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  1. So what is a behavioral dependency?
    Any behavior that a person becomes dependent on psychologically and sometimes even physically. The most common dependent behaviors are drug and alcohol abuse and addiction. However, there are many other behavioral dependencies in the forms of unhealthy eating, gambling, sex, gaming, or other patterns. Basically, any behavior that you feel compelled to do and makes you feel like you are losing some control over and/or interferes with your life would qualify as “dependent”.
  2. What is the difference between mental health professionals?
    While a psychiatrist and psychologist are both "doctors" per se, a psychologist is not a medical doctor and thus cannot prescribe medication. A psychologist undergoes a lengthy and rigorous academic program (usually 7 years in length after a typical 4-year college degree). During this time, he/she receives extensive training in assessing/diagnosing a multitude of psychological difficulties and how to treat them with various psychotherapeutic techniques. Many can argue that they tend to be the best trained therapists due to their rigorous and lengthy training (while psychiatrists also receive very rigorous and lengthy training, their training often focuses more on medication treatment options).
  3. Does your therapy work and what can I expect?
    Yes! My therapy definitely works, especially since my approach is based on research-validated techniques and many years of successful cases. These types of techniques are those that have been revealed in research studies to be highly effective at reducing or eliminating dependencies, alleviating negative symptoms (i.e., anxiety, depression, explosive anger, etc.) and other psychological difficulties, and improving career progress or achieving greater satisfaction and fulfillment with social relationships. One such set of techniques that have been found to be highly effective are cognitive-behavioral strategies and therapy (CBT), which I have received a wealth of training in and use as my primary approach to treatment. However, I am also well trained in many other research-validated techniques. Of course I cannot make a guarantee, but as long as you are consistent with your weekly appointments and efforts in therapy, you should make significant progress.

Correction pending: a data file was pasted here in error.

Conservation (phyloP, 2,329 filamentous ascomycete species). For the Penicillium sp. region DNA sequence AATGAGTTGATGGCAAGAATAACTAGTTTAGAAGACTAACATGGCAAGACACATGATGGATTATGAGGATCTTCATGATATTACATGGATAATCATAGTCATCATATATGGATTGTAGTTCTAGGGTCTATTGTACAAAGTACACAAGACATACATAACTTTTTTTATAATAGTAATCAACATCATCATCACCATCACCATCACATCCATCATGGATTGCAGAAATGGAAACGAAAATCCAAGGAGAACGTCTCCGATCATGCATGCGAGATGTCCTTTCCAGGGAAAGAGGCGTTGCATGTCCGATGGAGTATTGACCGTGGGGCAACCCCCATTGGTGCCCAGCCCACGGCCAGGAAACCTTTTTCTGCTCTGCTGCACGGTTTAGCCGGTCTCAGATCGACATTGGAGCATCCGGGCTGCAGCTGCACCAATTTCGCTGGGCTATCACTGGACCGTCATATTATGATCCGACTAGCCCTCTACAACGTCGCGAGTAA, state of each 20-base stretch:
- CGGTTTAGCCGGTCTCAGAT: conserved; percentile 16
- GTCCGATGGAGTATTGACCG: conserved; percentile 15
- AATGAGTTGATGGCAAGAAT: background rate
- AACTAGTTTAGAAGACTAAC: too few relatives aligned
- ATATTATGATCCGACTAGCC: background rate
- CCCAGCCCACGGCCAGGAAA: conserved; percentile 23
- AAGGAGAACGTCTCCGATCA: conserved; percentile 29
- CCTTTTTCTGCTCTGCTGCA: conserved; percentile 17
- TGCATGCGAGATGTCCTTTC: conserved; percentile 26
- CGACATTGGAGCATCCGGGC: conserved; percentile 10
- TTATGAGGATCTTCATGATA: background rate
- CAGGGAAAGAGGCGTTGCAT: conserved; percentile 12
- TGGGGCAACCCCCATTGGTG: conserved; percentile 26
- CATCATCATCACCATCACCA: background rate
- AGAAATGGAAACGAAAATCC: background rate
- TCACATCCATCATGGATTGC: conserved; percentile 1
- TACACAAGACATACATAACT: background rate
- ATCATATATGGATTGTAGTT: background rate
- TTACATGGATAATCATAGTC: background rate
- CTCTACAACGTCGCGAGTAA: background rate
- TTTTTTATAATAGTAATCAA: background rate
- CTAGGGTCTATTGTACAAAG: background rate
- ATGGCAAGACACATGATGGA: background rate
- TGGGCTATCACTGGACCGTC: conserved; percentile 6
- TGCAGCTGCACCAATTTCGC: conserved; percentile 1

4. Why do psychologists choose not to be in-network providers?
    The top mental health providers are eagerly sought after by the merit of their reputation. Since they are in great demand for their high level of skill and competence with executing effective treatment plans, they no longer need to gain referrals from being on insurance companies' plans. No longer being on these plans allows them to charge fees that are more respectful of their professional expertise (unfortunately insurance companies' pay rates are very low, especially considering the living expenses of New York City).
  5. Are your fees negotiable?
    Unfortunately no. I like to think my treatment is an investment not only in your mental and physical health (which by itself is considered invaluable) but also a financial one. Consider how much money you currently spend on your addiction or other behavioral dependency, whether it be on alcohol, drugs, gambling, or even sex and pornography. Even if you did not become abstinent but rather significantly reduced the amount of your addictive or dependent behavior as a result of my treatment, you would save quite a sum of money. Also, consider that in many cases if the impact of one's addiction was greatly reduced, he or she would likely be performing much more optimally on the job, which then could lead to that person getting to the "next level" in his or her career and thus a promotion. As such, my treatment can lead to you making a monetary profit after the costs of its fees have been accounted for and ultimately obtaining greater financial health.
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